In reality, the logical answer to the suffering of all is of course, less consumers. This is something that does happen in the world all the time. Deer culls, the killing of a quota of deer in the enviroment so that they don't overcrowd and strip all the resources is common, as is the hunting and killing of invasive species. Australians have a hatred of both the rabbit and the cane toad to the point of psychosis because there are too many in their land. But it's something different when humans learn that they too, are reaching a thresh hold of population that cannot support. After all, one of the worst figures in the past century of human history was the who realized that the Germans needed more "living room" and went about a similar cull of the "problematic" population. And sadly, any environmental claim is dashed by the methods of selection... which is why the solution to human overpopulation is difficult because in our own competition with each other, we cannot help but question if the motives of someone we don't care about choosing out of some reason that is wrong.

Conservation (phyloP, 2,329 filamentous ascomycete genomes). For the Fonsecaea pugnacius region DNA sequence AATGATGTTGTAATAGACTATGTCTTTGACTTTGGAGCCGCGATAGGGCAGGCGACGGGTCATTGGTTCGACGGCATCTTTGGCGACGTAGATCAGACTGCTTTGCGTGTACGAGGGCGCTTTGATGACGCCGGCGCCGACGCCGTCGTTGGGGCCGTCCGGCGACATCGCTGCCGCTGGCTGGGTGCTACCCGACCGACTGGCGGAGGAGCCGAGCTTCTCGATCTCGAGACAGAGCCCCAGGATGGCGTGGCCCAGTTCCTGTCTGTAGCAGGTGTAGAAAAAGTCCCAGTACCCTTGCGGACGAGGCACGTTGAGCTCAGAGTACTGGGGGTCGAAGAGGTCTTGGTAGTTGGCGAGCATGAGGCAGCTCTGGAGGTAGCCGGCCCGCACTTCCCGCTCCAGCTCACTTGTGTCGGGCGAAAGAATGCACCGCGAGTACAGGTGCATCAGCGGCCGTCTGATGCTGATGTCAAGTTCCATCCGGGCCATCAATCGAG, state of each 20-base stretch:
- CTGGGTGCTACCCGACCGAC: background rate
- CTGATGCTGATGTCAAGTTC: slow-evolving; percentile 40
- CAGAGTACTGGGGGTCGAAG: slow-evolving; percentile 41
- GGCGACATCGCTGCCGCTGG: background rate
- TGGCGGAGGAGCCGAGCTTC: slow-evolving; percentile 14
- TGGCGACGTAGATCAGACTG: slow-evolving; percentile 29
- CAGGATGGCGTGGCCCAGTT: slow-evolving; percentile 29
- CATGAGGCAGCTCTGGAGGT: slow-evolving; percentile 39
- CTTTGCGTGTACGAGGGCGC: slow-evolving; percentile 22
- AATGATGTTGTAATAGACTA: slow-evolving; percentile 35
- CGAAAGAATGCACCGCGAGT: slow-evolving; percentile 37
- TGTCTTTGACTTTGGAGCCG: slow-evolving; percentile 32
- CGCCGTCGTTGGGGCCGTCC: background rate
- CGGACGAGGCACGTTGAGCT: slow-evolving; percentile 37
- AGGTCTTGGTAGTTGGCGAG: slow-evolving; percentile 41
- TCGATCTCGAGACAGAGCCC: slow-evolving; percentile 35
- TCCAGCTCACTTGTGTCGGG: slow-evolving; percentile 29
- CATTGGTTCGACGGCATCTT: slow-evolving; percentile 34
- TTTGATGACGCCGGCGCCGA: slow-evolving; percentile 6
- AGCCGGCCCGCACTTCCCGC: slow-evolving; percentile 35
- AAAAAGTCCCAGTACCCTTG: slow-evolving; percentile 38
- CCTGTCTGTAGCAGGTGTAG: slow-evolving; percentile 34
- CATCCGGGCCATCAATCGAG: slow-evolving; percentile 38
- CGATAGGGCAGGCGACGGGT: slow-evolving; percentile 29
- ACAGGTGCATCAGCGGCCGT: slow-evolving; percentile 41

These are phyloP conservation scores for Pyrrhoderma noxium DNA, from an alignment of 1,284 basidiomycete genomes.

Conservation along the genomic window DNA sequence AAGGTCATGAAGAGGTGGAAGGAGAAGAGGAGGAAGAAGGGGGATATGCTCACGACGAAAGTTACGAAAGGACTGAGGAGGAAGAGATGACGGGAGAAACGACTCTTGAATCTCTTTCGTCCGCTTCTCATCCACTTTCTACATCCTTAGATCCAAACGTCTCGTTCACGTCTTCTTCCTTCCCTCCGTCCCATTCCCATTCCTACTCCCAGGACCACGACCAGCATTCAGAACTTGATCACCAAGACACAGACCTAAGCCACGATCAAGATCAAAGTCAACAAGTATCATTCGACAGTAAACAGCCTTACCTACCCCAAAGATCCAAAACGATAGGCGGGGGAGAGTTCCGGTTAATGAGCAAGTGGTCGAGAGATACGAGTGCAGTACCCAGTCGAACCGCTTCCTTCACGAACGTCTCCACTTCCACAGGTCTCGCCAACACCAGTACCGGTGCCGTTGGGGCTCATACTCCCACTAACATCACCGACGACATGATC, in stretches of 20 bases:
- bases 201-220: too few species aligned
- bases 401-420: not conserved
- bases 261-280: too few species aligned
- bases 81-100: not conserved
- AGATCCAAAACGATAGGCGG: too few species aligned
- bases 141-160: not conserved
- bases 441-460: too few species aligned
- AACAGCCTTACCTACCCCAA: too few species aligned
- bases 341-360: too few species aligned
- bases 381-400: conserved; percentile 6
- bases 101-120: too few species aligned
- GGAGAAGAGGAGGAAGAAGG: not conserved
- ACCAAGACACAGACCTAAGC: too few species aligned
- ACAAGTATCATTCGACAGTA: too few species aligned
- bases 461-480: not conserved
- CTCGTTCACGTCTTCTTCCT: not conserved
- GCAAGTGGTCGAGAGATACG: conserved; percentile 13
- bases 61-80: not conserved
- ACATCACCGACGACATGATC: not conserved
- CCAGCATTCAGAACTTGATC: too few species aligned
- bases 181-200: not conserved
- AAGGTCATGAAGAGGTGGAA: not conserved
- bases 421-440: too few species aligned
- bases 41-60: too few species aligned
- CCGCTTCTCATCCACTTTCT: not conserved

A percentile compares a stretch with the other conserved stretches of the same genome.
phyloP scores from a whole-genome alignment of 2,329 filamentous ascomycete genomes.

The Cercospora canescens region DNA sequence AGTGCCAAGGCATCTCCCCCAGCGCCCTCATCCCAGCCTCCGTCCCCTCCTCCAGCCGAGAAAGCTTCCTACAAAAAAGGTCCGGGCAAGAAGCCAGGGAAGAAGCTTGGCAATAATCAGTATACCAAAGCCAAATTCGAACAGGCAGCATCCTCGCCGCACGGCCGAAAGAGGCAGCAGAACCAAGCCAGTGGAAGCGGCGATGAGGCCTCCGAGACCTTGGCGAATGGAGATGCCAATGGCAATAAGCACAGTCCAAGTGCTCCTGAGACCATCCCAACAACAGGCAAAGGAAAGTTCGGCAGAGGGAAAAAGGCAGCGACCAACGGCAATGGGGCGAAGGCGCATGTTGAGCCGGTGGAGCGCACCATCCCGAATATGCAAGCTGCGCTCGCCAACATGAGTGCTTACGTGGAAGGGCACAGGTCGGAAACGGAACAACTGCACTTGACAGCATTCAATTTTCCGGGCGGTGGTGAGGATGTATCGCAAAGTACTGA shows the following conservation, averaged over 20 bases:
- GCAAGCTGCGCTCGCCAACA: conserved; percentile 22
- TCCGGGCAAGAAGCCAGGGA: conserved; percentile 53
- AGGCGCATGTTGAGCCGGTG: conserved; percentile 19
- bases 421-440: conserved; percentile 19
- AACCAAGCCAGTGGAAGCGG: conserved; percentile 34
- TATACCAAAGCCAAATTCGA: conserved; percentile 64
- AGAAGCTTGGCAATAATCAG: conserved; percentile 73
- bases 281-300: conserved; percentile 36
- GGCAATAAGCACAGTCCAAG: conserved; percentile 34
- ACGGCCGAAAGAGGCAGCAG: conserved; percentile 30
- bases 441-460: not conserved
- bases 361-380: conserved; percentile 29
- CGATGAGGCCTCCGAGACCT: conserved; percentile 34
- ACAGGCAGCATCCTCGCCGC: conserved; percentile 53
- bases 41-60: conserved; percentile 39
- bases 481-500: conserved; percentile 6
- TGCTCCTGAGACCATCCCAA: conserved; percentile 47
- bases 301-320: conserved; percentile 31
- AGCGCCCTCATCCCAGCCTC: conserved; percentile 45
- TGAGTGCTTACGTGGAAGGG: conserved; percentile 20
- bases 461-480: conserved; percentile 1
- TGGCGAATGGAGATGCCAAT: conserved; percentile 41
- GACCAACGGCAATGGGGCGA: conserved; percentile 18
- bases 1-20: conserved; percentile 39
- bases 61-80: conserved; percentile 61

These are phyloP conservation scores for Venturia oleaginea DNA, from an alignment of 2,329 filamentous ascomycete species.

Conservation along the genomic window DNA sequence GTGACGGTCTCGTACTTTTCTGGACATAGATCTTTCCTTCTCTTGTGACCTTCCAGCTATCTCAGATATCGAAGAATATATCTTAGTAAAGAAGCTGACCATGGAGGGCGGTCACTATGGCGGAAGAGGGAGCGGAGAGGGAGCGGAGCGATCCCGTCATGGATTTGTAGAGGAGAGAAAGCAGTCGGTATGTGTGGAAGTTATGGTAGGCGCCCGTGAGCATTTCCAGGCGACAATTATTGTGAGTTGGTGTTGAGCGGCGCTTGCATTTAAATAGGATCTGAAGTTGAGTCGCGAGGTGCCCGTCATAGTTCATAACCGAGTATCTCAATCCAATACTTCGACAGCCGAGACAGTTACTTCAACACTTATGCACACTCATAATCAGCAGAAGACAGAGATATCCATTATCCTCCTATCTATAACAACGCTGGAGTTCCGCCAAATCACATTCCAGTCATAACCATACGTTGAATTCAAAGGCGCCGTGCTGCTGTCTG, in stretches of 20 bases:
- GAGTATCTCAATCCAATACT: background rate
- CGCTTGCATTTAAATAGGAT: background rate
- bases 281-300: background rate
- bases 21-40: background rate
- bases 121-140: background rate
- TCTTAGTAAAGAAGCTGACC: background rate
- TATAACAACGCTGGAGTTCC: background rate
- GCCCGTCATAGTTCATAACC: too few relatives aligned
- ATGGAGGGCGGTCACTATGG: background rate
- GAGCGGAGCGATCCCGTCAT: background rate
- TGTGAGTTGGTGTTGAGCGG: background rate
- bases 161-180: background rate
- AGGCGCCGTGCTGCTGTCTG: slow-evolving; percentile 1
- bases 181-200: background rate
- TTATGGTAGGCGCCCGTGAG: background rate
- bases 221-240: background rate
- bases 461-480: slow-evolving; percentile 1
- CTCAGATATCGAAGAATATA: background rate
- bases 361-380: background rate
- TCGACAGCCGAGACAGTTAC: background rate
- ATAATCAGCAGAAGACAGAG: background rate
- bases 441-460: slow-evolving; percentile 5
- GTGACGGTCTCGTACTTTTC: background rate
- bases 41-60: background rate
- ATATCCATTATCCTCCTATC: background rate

Thanos thusly proposed a modified compromise solution to this problem: Overpopulation can only be corrected by culling some of the living. We agree that we cannot do this because no one should have control over who lives and dies. So we remove any control and leave it up to chance. Each person flips a coin, heads they live tails they die. The king of the mightiest nation will have no greater chance of living than the poorest man in the poorest nation. Nor the oppressor over the oppressed, not the man over the woman, the elder over the child, nor anyone with power over anyone else. This horriffies us for a number of reasons. First, the problem with the solution, for many, is not that it could be implement unjustly. It's that it is one person making the most life changing decision for everyone. And second, because as has been discussed, the other cold truth of reality is that in that moment, some people are in fact more important than others... but for reasons that are unbiased. Half of every thing will die. As the film shows, that's half of all pilots... both those on the ground and flying helicopters. Half of all doctors, including surgeons plying their craft, and half of all drivers, including those driving 18 wheelers in rush hour traffic. Thanos' plan is evil because it's impossible to kill off an even split of people. When potential evidence of bomb fuel was found at the Oklahoma City bomb investigation, the press asked the lead FBI explosives expert if the fuel was powerful enough to damage the building. The investigator, fed up with the questions so early in the investigation, explained that the power of a bomb's fuel was unimportant when compared to the location of the bomb and if that he was so inclined, he could bring down a 747 passenger plane with a cherry bomb in the exact right place. The reporters, curiosity getting the better of them, stopped asking about the very real bombing and started questioning him about how a thing that was more associated with juvenile delinquents could be the tool of terrorists. After much relenting, the investigator finally explained exactly where he would put a cherry bomb to completely destroy a sophisticated machine like the 747: Right under the pilot's ass.